The WYSIWYG Talent Show, New York City’s first and only all-blogger reading and performance series, explores the funny side of soul-sucking sudden-unemployment desperation with “Pink Slips: You’re Fired.” Every month The WYSIWYG Talent Show presents readings and performances from some of the blogosphere’s best and funniest writers, musicians, comedians, and performance artists. “Pink Slips” features appearances by comedian Liam McEneany (Comedy Central’s “Premium Blend,” VH1’s “Best Week Ever”), author Peter Hyman (“The Reluctant Metrosexual”), and comedian and writer Jon Friedman (“The Rejection Show”). It’s also the last WYSIWYG for graphic designer, webmaster, and blogging veteran Dan Rhatigan. Bowery Poetry Club, 308 Bowery btwn. Bleecker and Houston Sts. Doors at 7:30 p.m., show at 8 p.m. $7 at 212- 614-0505.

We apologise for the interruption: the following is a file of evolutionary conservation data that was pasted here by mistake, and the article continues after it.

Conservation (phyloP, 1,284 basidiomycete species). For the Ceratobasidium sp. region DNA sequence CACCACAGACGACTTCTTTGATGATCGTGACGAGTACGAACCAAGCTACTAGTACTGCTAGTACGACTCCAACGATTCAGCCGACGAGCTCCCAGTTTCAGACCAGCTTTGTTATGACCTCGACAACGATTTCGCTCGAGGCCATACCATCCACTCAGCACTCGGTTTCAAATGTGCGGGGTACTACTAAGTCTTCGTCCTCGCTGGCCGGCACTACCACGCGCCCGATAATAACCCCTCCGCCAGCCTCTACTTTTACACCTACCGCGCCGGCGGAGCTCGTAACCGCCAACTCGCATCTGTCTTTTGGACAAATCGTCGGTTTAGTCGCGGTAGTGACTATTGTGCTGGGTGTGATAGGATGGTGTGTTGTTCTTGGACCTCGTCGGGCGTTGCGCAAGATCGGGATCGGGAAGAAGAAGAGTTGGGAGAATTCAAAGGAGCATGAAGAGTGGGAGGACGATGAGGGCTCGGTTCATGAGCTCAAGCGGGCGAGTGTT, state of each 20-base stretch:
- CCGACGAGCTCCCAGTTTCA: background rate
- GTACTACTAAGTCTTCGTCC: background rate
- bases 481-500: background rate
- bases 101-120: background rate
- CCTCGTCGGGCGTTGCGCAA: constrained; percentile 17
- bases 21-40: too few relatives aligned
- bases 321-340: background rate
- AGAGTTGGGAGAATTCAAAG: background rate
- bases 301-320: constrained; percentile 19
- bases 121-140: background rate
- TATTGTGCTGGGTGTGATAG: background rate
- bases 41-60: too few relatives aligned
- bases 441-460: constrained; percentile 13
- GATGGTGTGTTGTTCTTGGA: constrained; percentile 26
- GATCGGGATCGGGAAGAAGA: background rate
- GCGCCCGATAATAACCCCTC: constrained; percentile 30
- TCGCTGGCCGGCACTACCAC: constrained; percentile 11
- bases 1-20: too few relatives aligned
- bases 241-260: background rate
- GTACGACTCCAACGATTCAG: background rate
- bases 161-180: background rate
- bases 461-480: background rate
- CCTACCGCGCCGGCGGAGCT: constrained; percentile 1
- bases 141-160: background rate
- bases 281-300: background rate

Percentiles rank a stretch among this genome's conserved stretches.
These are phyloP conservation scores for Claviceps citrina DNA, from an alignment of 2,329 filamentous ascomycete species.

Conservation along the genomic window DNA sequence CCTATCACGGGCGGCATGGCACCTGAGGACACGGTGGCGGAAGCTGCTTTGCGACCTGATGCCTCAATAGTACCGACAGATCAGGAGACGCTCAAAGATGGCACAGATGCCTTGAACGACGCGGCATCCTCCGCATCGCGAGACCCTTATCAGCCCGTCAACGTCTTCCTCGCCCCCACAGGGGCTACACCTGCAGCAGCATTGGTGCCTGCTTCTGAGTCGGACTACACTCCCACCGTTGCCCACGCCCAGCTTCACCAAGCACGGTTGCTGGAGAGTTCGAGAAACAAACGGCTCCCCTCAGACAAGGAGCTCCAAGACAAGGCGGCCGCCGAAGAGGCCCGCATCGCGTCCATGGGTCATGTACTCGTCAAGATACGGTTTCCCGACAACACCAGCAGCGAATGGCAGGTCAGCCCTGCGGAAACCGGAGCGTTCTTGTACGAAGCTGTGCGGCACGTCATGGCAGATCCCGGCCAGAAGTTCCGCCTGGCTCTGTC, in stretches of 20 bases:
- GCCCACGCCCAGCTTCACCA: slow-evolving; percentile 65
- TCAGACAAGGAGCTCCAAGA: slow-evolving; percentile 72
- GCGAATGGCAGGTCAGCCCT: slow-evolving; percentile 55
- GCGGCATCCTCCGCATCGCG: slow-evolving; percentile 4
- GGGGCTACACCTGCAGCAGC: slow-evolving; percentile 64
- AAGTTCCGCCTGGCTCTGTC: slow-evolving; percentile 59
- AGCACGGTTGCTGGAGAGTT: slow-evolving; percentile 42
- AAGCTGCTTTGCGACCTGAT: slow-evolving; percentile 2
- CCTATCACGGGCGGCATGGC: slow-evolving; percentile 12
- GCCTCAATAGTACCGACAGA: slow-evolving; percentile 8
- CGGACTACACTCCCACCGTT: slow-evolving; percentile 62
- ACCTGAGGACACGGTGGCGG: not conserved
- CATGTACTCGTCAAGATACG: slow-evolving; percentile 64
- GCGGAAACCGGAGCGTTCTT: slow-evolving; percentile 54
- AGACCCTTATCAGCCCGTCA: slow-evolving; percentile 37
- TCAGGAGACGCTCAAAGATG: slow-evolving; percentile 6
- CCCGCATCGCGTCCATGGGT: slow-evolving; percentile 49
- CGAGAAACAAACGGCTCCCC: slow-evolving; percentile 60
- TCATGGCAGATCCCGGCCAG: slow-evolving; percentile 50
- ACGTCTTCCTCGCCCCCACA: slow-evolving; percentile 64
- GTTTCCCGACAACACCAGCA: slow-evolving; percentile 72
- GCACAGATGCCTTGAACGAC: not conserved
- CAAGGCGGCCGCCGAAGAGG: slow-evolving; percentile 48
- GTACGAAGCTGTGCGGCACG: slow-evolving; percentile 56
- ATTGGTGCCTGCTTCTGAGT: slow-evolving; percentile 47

THU. SEP. 21
10 Curatorial Perspectives
Haven Arts announces an exhibition showcasing the selections of ten different curators, who each control a designated wall of the gallery space. They are Carey Clark, Edwin Gonzalez, Barry Kostrinsky, Anat Litwin, Aristides Logothetis, Gay City News gallery reviewer Wayne Northcross, J.C. Rice, Tim Rollins, Nathan Schreiber, and Zimad. The range of expertise brought to bear by these diverse curators and their wide acquaintance with artists and other galleries enriches this collaboration. 235 E. 141st. 718-585-5753 or havenarts.org. Mon.-Sat. 12-5 p.m. Through Sep. 29.